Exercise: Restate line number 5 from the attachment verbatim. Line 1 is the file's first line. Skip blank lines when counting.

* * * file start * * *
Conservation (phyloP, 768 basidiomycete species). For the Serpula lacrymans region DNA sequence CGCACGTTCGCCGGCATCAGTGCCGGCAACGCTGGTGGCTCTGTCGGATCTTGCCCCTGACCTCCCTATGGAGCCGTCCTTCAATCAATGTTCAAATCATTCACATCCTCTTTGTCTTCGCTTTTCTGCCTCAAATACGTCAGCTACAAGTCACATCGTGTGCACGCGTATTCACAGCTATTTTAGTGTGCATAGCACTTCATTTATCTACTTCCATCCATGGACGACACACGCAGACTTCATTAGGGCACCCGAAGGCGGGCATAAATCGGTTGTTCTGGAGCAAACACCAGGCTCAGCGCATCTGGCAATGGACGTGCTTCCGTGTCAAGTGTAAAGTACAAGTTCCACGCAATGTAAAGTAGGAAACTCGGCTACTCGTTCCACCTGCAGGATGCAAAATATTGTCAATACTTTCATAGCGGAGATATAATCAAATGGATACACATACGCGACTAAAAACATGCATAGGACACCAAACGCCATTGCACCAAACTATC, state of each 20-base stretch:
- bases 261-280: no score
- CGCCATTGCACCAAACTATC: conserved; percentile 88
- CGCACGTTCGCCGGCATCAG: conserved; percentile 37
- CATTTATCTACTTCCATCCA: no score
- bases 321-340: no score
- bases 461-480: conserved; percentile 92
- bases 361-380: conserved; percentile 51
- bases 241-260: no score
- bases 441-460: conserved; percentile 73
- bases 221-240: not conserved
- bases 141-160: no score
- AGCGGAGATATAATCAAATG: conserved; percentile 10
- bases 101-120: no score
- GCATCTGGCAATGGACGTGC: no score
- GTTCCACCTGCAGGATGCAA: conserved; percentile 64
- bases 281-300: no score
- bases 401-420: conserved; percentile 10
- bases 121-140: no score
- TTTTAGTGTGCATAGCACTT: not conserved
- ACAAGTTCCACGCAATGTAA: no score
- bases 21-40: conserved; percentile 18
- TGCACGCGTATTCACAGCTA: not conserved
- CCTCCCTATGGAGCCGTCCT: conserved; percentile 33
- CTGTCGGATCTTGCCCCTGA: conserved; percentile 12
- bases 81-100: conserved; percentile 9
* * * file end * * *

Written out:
- CATTTATCTACTTCCATCCA: no score